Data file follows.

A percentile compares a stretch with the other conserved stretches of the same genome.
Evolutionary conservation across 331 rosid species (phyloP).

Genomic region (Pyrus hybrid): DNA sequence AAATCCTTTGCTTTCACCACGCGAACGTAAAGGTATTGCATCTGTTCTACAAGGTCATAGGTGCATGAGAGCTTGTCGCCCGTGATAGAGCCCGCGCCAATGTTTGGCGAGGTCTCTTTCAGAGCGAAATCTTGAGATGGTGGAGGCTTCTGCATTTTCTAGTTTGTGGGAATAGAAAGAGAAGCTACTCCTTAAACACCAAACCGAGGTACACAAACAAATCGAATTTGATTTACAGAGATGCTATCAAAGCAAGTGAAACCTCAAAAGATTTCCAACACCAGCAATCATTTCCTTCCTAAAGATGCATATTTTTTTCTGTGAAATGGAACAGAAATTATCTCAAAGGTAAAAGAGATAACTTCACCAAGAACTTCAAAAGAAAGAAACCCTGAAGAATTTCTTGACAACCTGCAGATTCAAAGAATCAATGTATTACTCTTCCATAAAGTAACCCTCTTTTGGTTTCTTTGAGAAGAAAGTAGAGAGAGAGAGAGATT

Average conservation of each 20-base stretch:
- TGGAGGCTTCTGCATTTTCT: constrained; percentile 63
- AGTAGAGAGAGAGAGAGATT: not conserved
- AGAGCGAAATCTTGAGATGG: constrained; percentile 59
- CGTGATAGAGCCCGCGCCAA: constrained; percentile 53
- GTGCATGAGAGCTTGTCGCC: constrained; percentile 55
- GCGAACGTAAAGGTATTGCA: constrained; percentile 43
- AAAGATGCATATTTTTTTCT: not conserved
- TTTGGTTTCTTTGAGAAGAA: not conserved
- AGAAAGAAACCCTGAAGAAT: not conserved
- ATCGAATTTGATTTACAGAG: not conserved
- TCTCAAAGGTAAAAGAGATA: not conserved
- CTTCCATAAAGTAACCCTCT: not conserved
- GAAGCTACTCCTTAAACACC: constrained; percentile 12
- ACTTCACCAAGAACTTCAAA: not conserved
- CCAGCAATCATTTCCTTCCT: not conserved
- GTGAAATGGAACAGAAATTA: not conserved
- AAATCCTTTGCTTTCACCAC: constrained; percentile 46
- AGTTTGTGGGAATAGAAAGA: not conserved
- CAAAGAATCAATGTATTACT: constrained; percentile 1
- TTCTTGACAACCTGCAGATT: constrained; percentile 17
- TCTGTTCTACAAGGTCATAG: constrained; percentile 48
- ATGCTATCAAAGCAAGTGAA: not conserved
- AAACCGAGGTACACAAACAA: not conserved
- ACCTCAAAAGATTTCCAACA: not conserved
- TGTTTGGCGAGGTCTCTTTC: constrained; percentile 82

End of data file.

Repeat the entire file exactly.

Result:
A percentile compares a stretch with the other conserved stretches of the same genome.
Evolutionary conservation across 331 rosid species (phyloP).

Genomic region (Pyrus hybrid): DNA sequence AAATCCTTTGCTTTCACCACGCGAACGTAAAGGTATTGCATCTGTTCTACAAGGTCATAGGTGCATGAGAGCTTGTCGCCCGTGATAGAGCCCGCGCCAATGTTTGGCGAGGTCTCTTTCAGAGCGAAATCTTGAGATGGTGGAGGCTTCTGCATTTTCTAGTTTGTGGGAATAGAAAGAGAAGCTACTCCTTAAACACCAAACCGAGGTACACAAACAAATCGAATTTGATTTACAGAGATGCTATCAAAGCAAGTGAAACCTCAAAAGATTTCCAACACCAGCAATCATTTCCTTCCTAAAGATGCATATTTTTTTCTGTGAAATGGAACAGAAATTATCTCAAAGGTAAAAGAGATAACTTCACCAAGAACTTCAAAAGAAAGAAACCCTGAAGAATTTCTTGACAACCTGCAGATTCAAAGAATCAATGTATTACTCTTCCATAAAGTAACCCTCTTTTGGTTTCTTTGAGAAGAAAGTAGAGAGAGAGAGAGATT

Average conservation of each 20-base stretch:
- TGGAGGCTTCTGCATTTTCT: constrained; percentile 63
- AGTAGAGAGAGAGAGAGATT: not conserved
- AGAGCGAAATCTTGAGATGG: constrained; percentile 59
- CGTGATAGAGCCCGCGCCAA: constrained; percentile 53
- GTGCATGAGAGCTTGTCGCC: constrained; percentile 55
- GCGAACGTAAAGGTATTGCA: constrained; percentile 43
- AAAGATGCATATTTTTTTCT: not conserved
- TTTGGTTTCTTTGAGAAGAA: not conserved
- AGAAAGAAACCCTGAAGAAT: not conserved
- ATCGAATTTGATTTACAGAG: not conserved
- TCTCAAAGGTAAAAGAGATA: not conserved
- CTTCCATAAAGTAACCCTCT: not conserved
- GAAGCTACTCCTTAAACACC: constrained; percentile 12
- ACTTCACCAAGAACTTCAAA: not conserved
- CCAGCAATCATTTCCTTCCT: not conserved
- GTGAAATGGAACAGAAATTA: not conserved
- AAATCCTTTGCTTTCACCAC: constrained; percentile 46
- AGTTTGTGGGAATAGAAAGA: not conserved
- CAAAGAATCAATGTATTACT: constrained; percentile 1
- TTCTTGACAACCTGCAGATT: constrained; percentile 17
- TCTGTTCTACAAGGTCATAG: constrained; percentile 48
- ATGCTATCAAAGCAAGTGAA: not conserved
- AAACCGAGGTACACAAACAA: not conserved
- ACCTCAAAAGATTTCCAACA: not conserved
- TGTTTGGCGAGGTCTCTTTC: constrained; percentile 82